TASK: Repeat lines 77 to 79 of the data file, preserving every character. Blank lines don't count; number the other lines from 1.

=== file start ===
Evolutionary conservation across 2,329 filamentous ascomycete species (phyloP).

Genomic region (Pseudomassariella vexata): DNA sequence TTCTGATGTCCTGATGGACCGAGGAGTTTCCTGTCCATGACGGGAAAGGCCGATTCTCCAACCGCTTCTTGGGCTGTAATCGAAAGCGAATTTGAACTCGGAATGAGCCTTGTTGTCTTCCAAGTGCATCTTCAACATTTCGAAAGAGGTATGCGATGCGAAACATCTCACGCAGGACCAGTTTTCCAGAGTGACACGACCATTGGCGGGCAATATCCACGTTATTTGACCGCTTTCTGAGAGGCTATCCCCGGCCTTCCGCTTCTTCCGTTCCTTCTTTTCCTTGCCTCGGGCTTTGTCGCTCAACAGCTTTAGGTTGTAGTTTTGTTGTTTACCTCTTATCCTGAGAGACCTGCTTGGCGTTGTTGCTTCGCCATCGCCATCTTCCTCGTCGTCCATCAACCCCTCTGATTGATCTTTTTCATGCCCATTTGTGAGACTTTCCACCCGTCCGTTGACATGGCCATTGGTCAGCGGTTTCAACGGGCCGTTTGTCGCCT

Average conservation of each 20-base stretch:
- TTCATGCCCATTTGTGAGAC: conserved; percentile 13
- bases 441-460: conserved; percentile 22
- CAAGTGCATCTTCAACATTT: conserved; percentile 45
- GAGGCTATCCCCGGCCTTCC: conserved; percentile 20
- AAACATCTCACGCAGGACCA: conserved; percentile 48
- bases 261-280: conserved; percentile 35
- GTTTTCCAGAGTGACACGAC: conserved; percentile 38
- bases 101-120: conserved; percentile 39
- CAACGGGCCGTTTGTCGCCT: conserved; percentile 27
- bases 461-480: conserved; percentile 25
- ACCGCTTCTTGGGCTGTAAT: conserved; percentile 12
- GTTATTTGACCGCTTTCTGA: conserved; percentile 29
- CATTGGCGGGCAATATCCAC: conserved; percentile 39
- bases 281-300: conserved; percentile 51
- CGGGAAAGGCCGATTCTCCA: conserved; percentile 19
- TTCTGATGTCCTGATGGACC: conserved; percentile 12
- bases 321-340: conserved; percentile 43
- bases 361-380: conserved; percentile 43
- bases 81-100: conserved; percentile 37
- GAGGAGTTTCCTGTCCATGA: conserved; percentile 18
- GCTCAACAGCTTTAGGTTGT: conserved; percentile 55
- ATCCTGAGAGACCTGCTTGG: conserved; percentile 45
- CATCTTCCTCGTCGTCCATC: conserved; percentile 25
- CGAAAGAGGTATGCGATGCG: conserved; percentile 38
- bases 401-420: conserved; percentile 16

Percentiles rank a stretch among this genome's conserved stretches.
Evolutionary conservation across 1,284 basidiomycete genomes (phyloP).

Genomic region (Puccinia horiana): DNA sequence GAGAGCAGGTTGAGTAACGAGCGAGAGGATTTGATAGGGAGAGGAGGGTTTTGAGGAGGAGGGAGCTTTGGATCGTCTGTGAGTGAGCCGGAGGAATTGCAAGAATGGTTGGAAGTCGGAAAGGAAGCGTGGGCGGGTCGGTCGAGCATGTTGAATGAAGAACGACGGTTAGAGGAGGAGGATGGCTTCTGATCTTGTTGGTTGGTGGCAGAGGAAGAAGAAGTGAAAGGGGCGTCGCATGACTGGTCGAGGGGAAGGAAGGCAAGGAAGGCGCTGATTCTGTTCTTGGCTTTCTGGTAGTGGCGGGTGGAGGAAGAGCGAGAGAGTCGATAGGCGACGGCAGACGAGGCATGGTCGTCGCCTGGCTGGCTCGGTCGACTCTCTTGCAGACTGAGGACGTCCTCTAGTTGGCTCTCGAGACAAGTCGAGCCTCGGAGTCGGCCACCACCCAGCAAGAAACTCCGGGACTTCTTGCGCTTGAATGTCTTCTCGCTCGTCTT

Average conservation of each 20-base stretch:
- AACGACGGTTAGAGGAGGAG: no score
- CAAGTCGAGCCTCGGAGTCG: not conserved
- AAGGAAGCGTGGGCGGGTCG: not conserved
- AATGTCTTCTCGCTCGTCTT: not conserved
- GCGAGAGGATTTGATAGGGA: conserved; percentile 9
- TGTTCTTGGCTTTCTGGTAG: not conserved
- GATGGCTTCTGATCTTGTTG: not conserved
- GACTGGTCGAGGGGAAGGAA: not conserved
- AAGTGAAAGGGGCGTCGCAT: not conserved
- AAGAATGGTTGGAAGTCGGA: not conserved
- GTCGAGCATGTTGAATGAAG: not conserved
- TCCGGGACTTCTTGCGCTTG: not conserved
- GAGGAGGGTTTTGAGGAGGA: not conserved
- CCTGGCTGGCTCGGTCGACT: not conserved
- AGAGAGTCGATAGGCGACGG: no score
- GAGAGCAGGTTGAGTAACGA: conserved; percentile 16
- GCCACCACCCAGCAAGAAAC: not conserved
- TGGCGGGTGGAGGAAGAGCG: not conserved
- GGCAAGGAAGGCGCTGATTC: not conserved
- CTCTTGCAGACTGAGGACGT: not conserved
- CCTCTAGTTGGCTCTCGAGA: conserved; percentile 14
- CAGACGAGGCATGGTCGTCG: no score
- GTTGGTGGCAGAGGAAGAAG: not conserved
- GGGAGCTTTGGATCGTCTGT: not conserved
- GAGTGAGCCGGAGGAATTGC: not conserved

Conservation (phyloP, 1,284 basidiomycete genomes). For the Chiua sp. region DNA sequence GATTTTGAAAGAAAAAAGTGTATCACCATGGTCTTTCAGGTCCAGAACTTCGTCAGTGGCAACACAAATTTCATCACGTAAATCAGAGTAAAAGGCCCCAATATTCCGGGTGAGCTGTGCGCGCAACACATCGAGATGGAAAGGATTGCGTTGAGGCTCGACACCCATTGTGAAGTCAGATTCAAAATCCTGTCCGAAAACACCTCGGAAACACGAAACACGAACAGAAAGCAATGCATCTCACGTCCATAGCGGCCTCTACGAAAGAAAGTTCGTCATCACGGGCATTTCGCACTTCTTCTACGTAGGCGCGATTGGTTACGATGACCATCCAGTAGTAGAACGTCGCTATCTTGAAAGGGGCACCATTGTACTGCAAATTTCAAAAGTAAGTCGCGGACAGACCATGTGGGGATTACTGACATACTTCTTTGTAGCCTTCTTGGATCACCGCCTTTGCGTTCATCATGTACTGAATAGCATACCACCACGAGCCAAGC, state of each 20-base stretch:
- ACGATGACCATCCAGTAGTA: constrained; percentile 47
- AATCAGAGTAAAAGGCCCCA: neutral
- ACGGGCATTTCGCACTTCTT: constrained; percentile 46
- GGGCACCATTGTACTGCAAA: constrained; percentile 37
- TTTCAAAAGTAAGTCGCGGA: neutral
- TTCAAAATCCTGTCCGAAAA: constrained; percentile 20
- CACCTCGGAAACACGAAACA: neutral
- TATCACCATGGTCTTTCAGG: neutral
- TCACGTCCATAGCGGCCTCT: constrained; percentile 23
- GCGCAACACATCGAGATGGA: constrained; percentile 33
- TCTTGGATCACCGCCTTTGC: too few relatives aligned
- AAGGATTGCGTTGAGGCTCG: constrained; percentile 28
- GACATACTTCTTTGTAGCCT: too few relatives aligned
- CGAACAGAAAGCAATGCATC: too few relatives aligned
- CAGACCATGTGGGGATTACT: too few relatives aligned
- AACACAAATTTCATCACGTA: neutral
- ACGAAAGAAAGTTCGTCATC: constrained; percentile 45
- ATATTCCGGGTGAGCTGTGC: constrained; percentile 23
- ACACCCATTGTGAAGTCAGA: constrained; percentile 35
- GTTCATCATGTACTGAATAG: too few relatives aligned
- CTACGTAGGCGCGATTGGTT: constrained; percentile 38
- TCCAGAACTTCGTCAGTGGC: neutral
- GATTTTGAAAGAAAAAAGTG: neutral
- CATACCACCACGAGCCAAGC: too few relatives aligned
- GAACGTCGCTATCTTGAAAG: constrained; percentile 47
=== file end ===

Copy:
- ACACCCATTGTGAAGTCAGA: constrained; percentile 35
- GTTCATCATGTACTGAATAG: too few relatives aligned
- CTACGTAGGCGCGATTGGTT: constrained; percentile 38